“Vishnevsky didn’t look depressed, he also had other businesses.”
Interfax-Ukraine news agency immediately reported that the 53-year-old businessman had committed suicide. “As far as I know, suicide was involved. He even left a note,” the Interfax source said.
But that evening, the advisor to the head of the Interior Ministry Anton Gerashchenko suggested that Vishnevsky may have been killed because of business problem. He wrote on his Facebook account:
“Under circumstances that have yet to be cleared up, Vadim Vishnevsky died in Kharkov. He was not only an advisor to the former governor Mikhail Dobkin, but also a partner in a number of businesses. Including the now bankrupt bank Zolotye Vorota. This was the same bank that swiftly started flourishing after Dobkin became the mayor of Kharkov in 2006, and the governor of the Kharkov province in 2010”.
Gerashchenko also mentioned the fact that two months ago the chairman of the board of Zolotye Vorota bank Leonid Ulanovsky went to take his dog for a walk and vanished without a trace.
A source at JewishNews in Kharkov who knew Vishnevsky well confirmed that the theory of suicide was groundless:
“Vishnevsky was just not the sort of person capable of doing such a thing. He had a real love of life. Even now, when he had started having problems with the bank, he didn’t look depressed. As well as the bank he had a lot of other businesses both in Ukraine and Israel.
“Zolotye Vorota was in many ways an ‘insiders’’ bank: a certain circle of people kept their money there. It was called a ‘pawnshop’ as a joke. Additionally, all the municipal payments from Kharkov and the Oblast went through it, because the main share-holders there, along with Vishnevsky, was the Dobkin family. Kernes was also directly connected with the bank on an informal basis. Practically all municipal enterprises held their accounts, until recently at least, at Zolotye Vorota.”
“Vishnevsky was also a partner of Yury Boiko – the vice-president in charge of the Ukrainian fuel and energy complex until the change of power in February. A considerable amount of gas payments and accounts of Ukrainian gas enterprises were also held at Zolotye Vorota.
‘It is said that Dobkin and Kernes, who kept most of their savings in the bank, withdrew them in summer.
“The bankruptcy case started when gas payments stopped going to the bank, when Boiko ceased to be the vice-president of the fuel and energy complex. Municipal payments also stopped passing through Zolotye Vorota. And either sensing that pressure could be put on the bank for political reasons, or simply wishing to rescue their savings, Dobkin and Kernes decided to withdraw their money. But along with the resources from the municipal and gas sectors, they provided the basis for stable work. The bank became unstable, and people felt this, and started lining up outside branches. When a bank loses people’s trust, that’s the end of it.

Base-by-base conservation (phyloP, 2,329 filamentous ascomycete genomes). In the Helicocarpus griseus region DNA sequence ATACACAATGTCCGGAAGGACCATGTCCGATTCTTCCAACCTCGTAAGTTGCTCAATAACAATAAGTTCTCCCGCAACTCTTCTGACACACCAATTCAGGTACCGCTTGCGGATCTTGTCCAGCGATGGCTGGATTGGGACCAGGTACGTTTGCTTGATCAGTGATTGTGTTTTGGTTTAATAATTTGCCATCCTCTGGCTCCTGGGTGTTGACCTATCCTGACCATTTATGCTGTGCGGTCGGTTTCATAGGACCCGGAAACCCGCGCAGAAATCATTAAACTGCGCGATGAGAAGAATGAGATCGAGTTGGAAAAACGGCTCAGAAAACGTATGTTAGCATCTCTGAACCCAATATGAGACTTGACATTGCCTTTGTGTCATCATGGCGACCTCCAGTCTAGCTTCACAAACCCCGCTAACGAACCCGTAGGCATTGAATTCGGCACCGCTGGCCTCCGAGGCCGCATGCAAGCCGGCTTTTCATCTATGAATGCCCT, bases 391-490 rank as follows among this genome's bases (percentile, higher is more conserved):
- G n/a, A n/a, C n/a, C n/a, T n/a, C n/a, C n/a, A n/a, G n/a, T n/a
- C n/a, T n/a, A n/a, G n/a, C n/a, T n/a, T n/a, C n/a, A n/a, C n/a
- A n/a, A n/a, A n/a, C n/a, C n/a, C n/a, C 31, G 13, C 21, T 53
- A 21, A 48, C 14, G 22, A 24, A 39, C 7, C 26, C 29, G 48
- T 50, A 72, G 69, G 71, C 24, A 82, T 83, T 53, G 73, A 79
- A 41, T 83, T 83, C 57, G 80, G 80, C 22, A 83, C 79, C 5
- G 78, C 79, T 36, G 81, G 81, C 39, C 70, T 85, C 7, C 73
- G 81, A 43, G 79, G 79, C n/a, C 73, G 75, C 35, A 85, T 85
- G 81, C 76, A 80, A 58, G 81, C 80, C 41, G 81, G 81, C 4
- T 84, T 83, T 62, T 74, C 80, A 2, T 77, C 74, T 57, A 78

“The refusal of the National Bank of Ukraine to provide refinancing (which in many ways was probably for political reasons) and the drastic worsening in the general economic situation and the people’s trust in the financial sector finally buried the hopes of the bank management that it would be possible to preserve it during troubled times. Zolotye Vorota went bankrupt in July.
“This did not give Vishnevsky any reason to be optimistic, but he owned a lot of real-estate in Kharkov, such as a chain of restaurants with partners. Formally the bank has no money, and Vishnevsky does not owe anyone anything. But de facto, this is one of the possible motives for the murder, if it was murder.
“Vadim Vishnevsky was a prominent member of the Kharkov Jewish community, and was one of the five biggest donors. He even came into conflict with Feldman, and had certain ambitions to become the head the community. But he did not have as many resources. So Feldman headed the community, and Vishnevsky headed the trustee boards of organizations which were under the umbrella of Joint. (Joint also held all its accounts at Zolotye Vorota). Vishnevsky assisted the construction of the memorial complex for victims of the fascist terror ‘Drobitsky Yar’, and initiated the creation of the Oblast charitable fund ‘Jewish Cultural Revival’.
Vishnevsky relations with members of the community varied, but generally everyone respected him. So of course this comes as a blow for Kharkov Jews. It has never happened to us before, that an important member of the community has suffered such a tragedy…”
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